Antenna Tuners (current as of May 2009)
by Chuck Husick
HF-SSB radios that
use automatic antenna couplers may generally be owner installed. In times
past, when manual adjustment of fixed tuned couplers was required, only
licensed radio operators could make the installation. Although owner installation
is legal, unless you are familiar with working with antenna systems you
will benefit by having the installation done by a professional.
The transmitter must
be electrically matched to the antenna so that the antenna will absorb
the transmitter power and radiate it into the atmosphere. This is most
often accomplished with a microprocessor controlled automatic antenna
coupler or "tuner". The coupler varies the "electrical
length" of the vertical radiator wire by switching various capacitors
or inductors contained in the coupler into the circuit between the radio
and the antenna wire. This allows a wide range of operating frequencies
to be served by a fixed length antenna. Some couplers provide a readout
of the quality of the "match" achieved between the transmitter
and the antenna. This is expressed in terms of standing wave ratio, SWR,
a ratio of unity, 1.0, is optimum.
While the antenna
system for the VHF radio is a relatively simple matter, the antenna system
for effective short wave communication can be complex. As for the VHF
antenna, the high frequency antenna must work equally well on all relative
bearings For this reason most marine HF antennas are comprised of a vertical
whip or a vertical or near vertical wire, usually about 22 feet long.
From an electrical standpoint, the antenna must consist of both the upward
vertical element and a corresponding downward projecting vertical element.
The downward projecting element need not be an actual wire, it can be
created by connecting the transmitter to the sea or to a large electrically
conductive area such as a metal deck or a metal screen contained in a
fiberglass cabin top. Making a proper connection to the sea or the deck
creates a virtual antenna element extending downward for a distance equal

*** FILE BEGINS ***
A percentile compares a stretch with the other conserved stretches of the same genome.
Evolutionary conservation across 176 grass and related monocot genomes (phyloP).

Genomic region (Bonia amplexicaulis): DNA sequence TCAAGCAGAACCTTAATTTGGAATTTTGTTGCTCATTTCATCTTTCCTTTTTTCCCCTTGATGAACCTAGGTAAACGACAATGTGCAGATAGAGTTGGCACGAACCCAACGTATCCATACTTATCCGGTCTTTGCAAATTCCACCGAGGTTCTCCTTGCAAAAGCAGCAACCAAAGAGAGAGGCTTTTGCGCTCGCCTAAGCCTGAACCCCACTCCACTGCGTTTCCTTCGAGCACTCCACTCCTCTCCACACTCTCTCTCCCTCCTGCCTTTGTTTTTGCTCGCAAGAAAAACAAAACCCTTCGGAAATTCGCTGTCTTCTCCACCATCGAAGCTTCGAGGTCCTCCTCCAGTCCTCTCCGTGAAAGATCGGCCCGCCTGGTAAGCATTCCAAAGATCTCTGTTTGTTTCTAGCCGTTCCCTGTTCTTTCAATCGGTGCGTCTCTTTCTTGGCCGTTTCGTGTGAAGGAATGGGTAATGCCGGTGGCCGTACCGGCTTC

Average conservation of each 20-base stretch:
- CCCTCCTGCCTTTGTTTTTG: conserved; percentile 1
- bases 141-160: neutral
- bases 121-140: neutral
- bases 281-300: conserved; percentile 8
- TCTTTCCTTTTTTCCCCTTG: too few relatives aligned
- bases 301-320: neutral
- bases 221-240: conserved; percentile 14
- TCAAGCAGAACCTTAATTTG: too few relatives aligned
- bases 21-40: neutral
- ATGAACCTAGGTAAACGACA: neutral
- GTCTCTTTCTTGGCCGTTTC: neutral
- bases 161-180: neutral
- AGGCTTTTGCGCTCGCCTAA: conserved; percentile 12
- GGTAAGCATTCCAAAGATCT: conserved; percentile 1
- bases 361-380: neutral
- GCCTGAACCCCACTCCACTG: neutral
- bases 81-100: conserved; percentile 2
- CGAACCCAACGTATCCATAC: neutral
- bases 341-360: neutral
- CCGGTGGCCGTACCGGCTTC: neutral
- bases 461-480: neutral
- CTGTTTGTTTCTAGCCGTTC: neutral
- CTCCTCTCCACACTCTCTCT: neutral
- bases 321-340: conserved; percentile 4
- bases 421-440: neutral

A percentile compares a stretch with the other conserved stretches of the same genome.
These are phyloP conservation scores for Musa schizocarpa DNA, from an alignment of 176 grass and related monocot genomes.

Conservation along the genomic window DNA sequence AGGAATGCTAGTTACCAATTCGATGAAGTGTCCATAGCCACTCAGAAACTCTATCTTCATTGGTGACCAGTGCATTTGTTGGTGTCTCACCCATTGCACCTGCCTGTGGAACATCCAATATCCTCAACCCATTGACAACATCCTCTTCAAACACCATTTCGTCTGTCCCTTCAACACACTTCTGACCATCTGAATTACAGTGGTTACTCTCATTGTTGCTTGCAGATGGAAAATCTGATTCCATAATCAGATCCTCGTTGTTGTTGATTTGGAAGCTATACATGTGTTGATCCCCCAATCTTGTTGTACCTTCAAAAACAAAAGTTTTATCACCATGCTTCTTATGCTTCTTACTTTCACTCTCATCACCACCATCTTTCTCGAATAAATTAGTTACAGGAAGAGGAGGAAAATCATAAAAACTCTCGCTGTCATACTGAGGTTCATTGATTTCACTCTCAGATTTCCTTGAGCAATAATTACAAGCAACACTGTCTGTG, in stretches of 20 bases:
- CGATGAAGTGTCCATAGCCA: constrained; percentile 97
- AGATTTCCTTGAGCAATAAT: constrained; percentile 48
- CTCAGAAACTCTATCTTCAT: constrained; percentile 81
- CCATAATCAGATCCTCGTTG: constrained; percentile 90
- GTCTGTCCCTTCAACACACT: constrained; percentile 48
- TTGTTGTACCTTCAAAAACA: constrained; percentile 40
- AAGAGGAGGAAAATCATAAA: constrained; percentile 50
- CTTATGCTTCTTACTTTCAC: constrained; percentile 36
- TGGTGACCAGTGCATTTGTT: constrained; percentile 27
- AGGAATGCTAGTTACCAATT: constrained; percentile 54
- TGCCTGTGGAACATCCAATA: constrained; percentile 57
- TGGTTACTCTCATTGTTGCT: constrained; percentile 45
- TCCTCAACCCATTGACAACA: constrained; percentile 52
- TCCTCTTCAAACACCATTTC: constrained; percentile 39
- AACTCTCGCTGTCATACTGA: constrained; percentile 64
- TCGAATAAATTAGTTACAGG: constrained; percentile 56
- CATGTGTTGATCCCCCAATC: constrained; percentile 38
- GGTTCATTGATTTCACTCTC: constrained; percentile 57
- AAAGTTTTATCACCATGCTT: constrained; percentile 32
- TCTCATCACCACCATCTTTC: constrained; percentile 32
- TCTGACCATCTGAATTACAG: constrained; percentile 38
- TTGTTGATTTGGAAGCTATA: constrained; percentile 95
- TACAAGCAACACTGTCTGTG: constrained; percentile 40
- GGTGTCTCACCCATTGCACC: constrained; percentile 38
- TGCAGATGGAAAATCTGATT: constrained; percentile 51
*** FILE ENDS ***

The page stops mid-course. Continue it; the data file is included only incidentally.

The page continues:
to the length of the real antenna.
vessels with steel or aluminum hulls the connection between the
radio's antenna coupler ground and the sea is simple. However, currents
at HF frequencies do not travel only along the surface of conductors,
but also through the interior of the conductors. For this reason,
the ground connection is usually made using copper tape about 2-3
inches wide and at least 0.003 inches thick. Fastening the copper
ground strap to the hull will suffice.
Boats with wood or
fiberglass hulls require a different solution to the grounding requirement.
Fortunately, it is NOT necessary to copper sheath the exterior of the
hull, nor is it necessary to install an exterior ground plate, other than
the plate already installed as a part of the boat's lightning protection
system. It is necessary to provide a significant area of metal in effective
electrical contact with the sea. (About 100 square feet of contact area
is desirable, although some claim that smaller areas will be sufficient
for boats operating in salt water. Given the small cost of installing
a reasonably large ground plane area it seems reasonable to do so.) Creating
the ground connection is not difficult. At high frequencies, a layer of
electrically conductive material, copper or bronze window screen, fastened
to the inside of the hull in the bilge areas below the waterline, held
in place with hot melt glue, will suffice. The fiberglass or wood hull
will act as the dielectric in a capacitor and seemingly disappear, leaving
the interior metal surface in contact with the sea. The conductive area
need not be in one piece. Numerous small areas can be covered separately.
All areas are joined together by soldering wide copper tape to them at
numbers of places. As far as the radio frequency is concerned, the window
screen is in the water.